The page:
Well, I had the first setback. The body of the robot failed to print. Looks like there wasn’t enough supports to hold the body to the build plate. The upside is that the legs printed.
Most slicers let you pick what size supports you want to use; small, medium, or large. They act as a scaffolding that ensures good contact with the build plate is maintained. Small supports are good because they leave less clean up and use less resin. They aren’t very strong, though, so a large file can break free of them. Large supports are strong but require more clean-up and can impair the finer details of the model. If you aren’t familiar, support clean-up of a 3D printed object is similar to sanding down sprue connection points on a traditional model kit. There’s just a lot more of them.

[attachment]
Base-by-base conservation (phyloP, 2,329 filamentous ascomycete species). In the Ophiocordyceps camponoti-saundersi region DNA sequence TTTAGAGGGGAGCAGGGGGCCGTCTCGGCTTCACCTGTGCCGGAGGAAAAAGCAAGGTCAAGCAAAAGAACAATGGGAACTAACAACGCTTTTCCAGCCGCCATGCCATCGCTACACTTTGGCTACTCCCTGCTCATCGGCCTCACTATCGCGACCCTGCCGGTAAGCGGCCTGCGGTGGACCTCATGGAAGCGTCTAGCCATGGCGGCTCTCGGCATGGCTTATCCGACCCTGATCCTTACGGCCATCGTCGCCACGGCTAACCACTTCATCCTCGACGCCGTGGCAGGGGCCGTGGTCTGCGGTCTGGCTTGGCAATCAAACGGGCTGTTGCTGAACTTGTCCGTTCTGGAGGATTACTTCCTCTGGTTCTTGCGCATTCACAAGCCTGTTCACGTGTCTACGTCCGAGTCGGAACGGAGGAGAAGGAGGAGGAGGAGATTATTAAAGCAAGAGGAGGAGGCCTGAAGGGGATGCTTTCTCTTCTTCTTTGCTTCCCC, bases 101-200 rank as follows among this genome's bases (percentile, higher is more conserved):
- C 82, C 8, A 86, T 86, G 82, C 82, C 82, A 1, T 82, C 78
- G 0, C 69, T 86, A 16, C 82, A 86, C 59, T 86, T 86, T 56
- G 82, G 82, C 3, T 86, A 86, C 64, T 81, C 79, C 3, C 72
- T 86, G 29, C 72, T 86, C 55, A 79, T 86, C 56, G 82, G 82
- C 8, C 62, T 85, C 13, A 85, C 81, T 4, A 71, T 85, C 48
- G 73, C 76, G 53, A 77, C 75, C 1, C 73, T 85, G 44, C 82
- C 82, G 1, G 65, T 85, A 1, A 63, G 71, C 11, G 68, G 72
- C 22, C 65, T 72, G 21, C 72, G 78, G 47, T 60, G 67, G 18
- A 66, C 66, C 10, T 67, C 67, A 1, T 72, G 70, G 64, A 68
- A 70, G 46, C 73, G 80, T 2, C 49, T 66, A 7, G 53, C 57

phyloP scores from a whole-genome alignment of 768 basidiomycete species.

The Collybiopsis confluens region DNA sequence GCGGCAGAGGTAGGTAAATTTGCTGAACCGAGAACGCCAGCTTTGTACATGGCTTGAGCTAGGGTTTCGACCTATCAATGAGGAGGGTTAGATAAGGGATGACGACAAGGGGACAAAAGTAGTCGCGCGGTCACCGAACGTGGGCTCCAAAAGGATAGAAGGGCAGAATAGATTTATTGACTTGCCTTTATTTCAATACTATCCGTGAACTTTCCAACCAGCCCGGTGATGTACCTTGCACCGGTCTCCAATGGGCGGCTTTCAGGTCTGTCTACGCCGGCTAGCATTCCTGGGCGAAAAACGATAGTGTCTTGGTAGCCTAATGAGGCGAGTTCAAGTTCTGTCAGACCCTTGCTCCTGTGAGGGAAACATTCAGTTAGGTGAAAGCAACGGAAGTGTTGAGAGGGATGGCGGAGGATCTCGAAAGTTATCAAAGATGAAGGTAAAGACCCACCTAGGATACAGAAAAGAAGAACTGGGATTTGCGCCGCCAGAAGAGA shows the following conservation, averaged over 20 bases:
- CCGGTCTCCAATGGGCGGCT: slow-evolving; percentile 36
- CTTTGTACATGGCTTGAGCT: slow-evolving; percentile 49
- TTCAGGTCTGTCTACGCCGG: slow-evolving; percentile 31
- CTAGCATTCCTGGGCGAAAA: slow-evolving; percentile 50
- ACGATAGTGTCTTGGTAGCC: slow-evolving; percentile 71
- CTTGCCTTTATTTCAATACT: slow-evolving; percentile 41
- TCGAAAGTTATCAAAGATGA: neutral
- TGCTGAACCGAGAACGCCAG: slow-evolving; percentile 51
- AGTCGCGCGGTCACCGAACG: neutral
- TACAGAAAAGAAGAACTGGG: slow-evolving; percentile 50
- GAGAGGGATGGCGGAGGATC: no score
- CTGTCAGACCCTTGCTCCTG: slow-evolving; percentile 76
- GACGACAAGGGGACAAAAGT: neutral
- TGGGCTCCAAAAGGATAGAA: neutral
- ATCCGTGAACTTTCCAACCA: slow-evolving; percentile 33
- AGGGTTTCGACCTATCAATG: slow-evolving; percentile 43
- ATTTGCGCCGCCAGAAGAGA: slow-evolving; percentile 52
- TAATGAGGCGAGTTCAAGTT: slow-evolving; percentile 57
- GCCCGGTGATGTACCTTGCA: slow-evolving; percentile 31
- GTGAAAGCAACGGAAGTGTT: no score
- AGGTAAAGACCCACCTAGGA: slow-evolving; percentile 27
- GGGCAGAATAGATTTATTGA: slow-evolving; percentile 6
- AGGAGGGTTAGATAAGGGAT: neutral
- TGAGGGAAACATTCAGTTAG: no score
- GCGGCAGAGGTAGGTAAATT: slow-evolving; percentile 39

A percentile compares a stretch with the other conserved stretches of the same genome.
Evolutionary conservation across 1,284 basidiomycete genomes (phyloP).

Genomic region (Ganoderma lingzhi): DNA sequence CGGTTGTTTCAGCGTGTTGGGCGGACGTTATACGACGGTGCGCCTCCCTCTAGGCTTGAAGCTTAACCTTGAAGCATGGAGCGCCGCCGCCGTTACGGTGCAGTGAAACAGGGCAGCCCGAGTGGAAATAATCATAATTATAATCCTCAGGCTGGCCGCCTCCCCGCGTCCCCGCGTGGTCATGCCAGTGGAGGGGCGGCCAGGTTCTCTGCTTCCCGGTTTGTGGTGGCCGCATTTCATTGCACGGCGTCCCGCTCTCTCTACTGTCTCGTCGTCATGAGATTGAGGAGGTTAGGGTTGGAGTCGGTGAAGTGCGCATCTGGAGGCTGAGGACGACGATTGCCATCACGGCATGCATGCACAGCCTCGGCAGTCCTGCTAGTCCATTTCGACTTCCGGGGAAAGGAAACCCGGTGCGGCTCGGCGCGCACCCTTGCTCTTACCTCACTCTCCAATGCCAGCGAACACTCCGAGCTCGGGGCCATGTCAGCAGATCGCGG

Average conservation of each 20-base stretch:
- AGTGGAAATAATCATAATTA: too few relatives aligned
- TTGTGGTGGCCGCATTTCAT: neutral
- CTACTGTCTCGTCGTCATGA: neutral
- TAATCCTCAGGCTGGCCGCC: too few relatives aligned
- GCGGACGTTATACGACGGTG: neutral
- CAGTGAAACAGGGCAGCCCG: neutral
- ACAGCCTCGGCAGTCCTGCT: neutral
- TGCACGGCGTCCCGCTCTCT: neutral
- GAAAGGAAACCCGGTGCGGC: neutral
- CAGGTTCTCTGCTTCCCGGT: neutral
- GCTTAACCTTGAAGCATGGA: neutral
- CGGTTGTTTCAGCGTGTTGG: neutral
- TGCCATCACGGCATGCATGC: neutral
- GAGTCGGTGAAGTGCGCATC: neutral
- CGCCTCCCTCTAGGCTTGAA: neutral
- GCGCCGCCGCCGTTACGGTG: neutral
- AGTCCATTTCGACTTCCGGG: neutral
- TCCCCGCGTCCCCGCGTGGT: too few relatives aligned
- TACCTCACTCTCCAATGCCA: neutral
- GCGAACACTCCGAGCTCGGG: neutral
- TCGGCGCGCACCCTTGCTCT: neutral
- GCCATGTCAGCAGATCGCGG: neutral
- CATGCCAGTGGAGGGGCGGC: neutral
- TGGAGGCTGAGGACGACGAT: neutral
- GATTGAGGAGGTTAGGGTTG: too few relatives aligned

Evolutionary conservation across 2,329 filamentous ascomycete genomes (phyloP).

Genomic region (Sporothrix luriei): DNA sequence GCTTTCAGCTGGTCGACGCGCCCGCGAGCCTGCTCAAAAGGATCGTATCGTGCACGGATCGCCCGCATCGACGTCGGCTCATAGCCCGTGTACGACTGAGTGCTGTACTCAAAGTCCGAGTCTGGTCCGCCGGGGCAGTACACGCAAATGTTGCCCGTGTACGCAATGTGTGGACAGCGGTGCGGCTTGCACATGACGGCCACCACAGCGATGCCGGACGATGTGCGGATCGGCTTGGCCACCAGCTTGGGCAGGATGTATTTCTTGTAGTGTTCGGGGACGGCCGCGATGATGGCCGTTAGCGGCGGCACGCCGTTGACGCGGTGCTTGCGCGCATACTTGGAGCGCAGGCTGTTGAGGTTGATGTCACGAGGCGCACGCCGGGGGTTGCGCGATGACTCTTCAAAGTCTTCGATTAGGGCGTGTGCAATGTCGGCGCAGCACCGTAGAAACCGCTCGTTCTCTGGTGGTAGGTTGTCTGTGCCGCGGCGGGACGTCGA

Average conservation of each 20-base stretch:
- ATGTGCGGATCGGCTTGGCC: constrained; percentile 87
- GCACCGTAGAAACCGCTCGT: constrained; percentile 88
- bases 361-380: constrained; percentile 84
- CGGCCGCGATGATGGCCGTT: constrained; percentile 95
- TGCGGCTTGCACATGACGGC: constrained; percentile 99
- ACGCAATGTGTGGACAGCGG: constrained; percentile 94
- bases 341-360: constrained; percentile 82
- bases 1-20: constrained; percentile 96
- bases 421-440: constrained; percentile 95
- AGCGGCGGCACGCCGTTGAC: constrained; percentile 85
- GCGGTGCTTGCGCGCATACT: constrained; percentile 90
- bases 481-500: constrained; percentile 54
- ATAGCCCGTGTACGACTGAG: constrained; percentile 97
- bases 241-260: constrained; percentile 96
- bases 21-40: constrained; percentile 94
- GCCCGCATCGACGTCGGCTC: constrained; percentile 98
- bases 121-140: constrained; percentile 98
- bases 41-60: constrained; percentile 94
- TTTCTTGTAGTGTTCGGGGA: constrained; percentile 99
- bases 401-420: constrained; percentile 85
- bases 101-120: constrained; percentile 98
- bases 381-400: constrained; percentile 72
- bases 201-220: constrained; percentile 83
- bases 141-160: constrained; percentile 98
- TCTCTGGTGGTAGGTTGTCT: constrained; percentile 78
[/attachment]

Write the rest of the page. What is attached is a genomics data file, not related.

I went in light for the first print trying to save a few pennies and lost the print. Lesson learned. As you can see in the screenshot, for the second attempt I’ve added large supports with some light ones on more detailed areas. I also changed the orientation of the print to a more horizontal position. This should spread the load across the supports more. This also lowers the print time because the printer works one horizontal layer at a time. The shorter the z-axis, the less layers to print.
Three more hours left on the print. A watched file never prints… I’m going for a hike.